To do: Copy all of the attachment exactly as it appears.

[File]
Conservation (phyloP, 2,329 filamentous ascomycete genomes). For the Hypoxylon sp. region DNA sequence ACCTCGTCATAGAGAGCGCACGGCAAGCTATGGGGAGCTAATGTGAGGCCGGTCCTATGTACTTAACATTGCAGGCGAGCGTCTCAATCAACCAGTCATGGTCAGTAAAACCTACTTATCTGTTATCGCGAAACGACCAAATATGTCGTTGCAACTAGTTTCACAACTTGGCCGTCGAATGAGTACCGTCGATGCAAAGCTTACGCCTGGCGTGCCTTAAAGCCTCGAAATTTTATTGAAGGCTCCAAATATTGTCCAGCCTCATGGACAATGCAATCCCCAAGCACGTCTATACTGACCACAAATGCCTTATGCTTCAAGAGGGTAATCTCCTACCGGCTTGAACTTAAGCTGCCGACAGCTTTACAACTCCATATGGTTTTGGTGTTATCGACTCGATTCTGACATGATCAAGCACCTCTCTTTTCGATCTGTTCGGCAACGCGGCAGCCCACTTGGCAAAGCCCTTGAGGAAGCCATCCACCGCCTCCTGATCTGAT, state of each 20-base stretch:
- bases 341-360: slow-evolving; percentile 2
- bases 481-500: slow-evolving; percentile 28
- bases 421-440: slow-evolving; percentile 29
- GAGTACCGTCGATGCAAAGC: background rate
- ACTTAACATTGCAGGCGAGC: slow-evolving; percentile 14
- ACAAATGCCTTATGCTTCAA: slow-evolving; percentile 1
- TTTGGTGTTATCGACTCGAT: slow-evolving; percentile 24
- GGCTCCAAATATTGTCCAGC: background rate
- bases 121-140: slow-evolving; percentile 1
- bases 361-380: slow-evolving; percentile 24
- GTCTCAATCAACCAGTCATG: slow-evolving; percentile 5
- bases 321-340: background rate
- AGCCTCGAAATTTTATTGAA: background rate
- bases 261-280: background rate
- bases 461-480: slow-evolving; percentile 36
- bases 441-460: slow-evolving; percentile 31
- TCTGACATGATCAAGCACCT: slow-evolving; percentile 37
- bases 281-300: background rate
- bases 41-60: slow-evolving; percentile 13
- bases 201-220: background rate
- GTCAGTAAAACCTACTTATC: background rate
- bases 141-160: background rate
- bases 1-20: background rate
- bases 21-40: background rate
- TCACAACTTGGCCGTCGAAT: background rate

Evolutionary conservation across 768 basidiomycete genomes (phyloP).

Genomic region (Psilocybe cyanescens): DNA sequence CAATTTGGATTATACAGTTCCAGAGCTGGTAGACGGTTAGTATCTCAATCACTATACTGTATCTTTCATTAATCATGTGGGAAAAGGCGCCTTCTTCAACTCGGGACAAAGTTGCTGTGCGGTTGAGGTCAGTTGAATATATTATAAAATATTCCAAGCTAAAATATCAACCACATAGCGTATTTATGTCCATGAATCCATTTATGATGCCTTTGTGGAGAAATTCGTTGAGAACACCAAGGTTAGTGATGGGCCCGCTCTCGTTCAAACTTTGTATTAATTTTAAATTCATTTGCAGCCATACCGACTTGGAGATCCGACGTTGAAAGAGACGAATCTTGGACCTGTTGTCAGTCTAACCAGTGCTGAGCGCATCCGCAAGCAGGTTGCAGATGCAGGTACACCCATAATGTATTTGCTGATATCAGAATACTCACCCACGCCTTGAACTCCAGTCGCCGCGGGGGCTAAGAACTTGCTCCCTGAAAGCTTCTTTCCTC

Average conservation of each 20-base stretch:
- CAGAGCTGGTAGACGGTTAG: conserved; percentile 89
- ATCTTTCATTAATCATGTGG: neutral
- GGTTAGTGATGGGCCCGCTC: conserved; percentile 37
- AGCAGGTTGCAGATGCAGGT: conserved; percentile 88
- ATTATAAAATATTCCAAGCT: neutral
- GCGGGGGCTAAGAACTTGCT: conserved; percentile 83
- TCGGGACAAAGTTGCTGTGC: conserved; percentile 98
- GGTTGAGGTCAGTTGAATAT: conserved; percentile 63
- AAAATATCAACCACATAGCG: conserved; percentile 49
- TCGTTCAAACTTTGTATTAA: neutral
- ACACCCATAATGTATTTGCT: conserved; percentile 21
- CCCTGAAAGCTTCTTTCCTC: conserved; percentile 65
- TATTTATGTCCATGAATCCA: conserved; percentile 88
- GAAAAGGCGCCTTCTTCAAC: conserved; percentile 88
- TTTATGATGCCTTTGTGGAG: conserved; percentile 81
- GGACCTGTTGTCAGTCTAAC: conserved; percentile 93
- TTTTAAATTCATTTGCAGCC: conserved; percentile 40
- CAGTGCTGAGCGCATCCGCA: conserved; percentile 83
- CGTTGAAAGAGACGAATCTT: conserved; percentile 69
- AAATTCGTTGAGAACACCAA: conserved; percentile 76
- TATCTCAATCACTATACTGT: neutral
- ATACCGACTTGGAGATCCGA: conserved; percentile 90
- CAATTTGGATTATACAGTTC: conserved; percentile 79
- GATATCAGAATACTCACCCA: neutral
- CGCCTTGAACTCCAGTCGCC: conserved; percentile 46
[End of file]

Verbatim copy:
Conservation (phyloP, 2,329 filamentous ascomycete genomes). For the Hypoxylon sp. region DNA sequence ACCTCGTCATAGAGAGCGCACGGCAAGCTATGGGGAGCTAATGTGAGGCCGGTCCTATGTACTTAACATTGCAGGCGAGCGTCTCAATCAACCAGTCATGGTCAGTAAAACCTACTTATCTGTTATCGCGAAACGACCAAATATGTCGTTGCAACTAGTTTCACAACTTGGCCGTCGAATGAGTACCGTCGATGCAAAGCTTACGCCTGGCGTGCCTTAAAGCCTCGAAATTTTATTGAAGGCTCCAAATATTGTCCAGCCTCATGGACAATGCAATCCCCAAGCACGTCTATACTGACCACAAATGCCTTATGCTTCAAGAGGGTAATCTCCTACCGGCTTGAACTTAAGCTGCCGACAGCTTTACAACTCCATATGGTTTTGGTGTTATCGACTCGATTCTGACATGATCAAGCACCTCTCTTTTCGATCTGTTCGGCAACGCGGCAGCCCACTTGGCAAAGCCCTTGAGGAAGCCATCCACCGCCTCCTGATCTGAT, state of each 20-base stretch:
- bases 341-360: slow-evolving; percentile 2
- bases 481-500: slow-evolving; percentile 28
- bases 421-440: slow-evolving; percentile 29
- GAGTACCGTCGATGCAAAGC: background rate
- ACTTAACATTGCAGGCGAGC: slow-evolving; percentile 14
- ACAAATGCCTTATGCTTCAA: slow-evolving; percentile 1
- TTTGGTGTTATCGACTCGAT: slow-evolving; percentile 24
- GGCTCCAAATATTGTCCAGC: background rate
- bases 121-140: slow-evolving; percentile 1
- bases 361-380: slow-evolving; percentile 24
- GTCTCAATCAACCAGTCATG: slow-evolving; percentile 5
- bases 321-340: background rate
- AGCCTCGAAATTTTATTGAA: background rate
- bases 261-280: background rate
- bases 461-480: slow-evolving; percentile 36
- bases 441-460: slow-evolving; percentile 31
- TCTGACATGATCAAGCACCT: slow-evolving; percentile 37
- bases 281-300: background rate
- bases 41-60: slow-evolving; percentile 13
- bases 201-220: background rate
- GTCAGTAAAACCTACTTATC: background rate
- bases 141-160: background rate
- bases 1-20: background rate
- bases 21-40: background rate
- TCACAACTTGGCCGTCGAAT: background rate

Evolutionary conservation across 768 basidiomycete genomes (phyloP).

Genomic region (Psilocybe cyanescens): DNA sequence CAATTTGGATTATACAGTTCCAGAGCTGGTAGACGGTTAGTATCTCAATCACTATACTGTATCTTTCATTAATCATGTGGGAAAAGGCGCCTTCTTCAACTCGGGACAAAGTTGCTGTGCGGTTGAGGTCAGTTGAATATATTATAAAATATTCCAAGCTAAAATATCAACCACATAGCGTATTTATGTCCATGAATCCATTTATGATGCCTTTGTGGAGAAATTCGTTGAGAACACCAAGGTTAGTGATGGGCCCGCTCTCGTTCAAACTTTGTATTAATTTTAAATTCATTTGCAGCCATACCGACTTGGAGATCCGACGTTGAAAGAGACGAATCTTGGACCTGTTGTCAGTCTAACCAGTGCTGAGCGCATCCGCAAGCAGGTTGCAGATGCAGGTACACCCATAATGTATTTGCTGATATCAGAATACTCACCCACGCCTTGAACTCCAGTCGCCGCGGGGGCTAAGAACTTGCTCCCTGAAAGCTTCTTTCCTC

Average conservation of each 20-base stretch:
- CAGAGCTGGTAGACGGTTAG: conserved; percentile 89
- ATCTTTCATTAATCATGTGG: neutral
- GGTTAGTGATGGGCCCGCTC: conserved; percentile 37
- AGCAGGTTGCAGATGCAGGT: conserved; percentile 88
- ATTATAAAATATTCCAAGCT: neutral
- GCGGGGGCTAAGAACTTGCT: conserved; percentile 83
- TCGGGACAAAGTTGCTGTGC: conserved; percentile 98
- GGTTGAGGTCAGTTGAATAT: conserved; percentile 63
- AAAATATCAACCACATAGCG: conserved; percentile 49
- TCGTTCAAACTTTGTATTAA: neutral
- ACACCCATAATGTATTTGCT: conserved; percentile 21
- CCCTGAAAGCTTCTTTCCTC: conserved; percentile 65
- TATTTATGTCCATGAATCCA: conserved; percentile 88
- GAAAAGGCGCCTTCTTCAAC: conserved; percentile 88
- TTTATGATGCCTTTGTGGAG: conserved; percentile 81
- GGACCTGTTGTCAGTCTAAC: conserved; percentile 93
- TTTTAAATTCATTTGCAGCC: conserved; percentile 40
- CAGTGCTGAGCGCATCCGCA: conserved; percentile 83
- CGTTGAAAGAGACGAATCTT: conserved; percentile 69
- AAATTCGTTGAGAACACCAA: conserved; percentile 76
- TATCTCAATCACTATACTGT: neutral
- ATACCGACTTGGAGATCCGA: conserved; percentile 90
- CAATTTGGATTATACAGTTC: conserved; percentile 79
- GATATCAGAATACTCACCCA: neutral
- CGCCTTGAACTCCAGTCGCC: conserved; percentile 46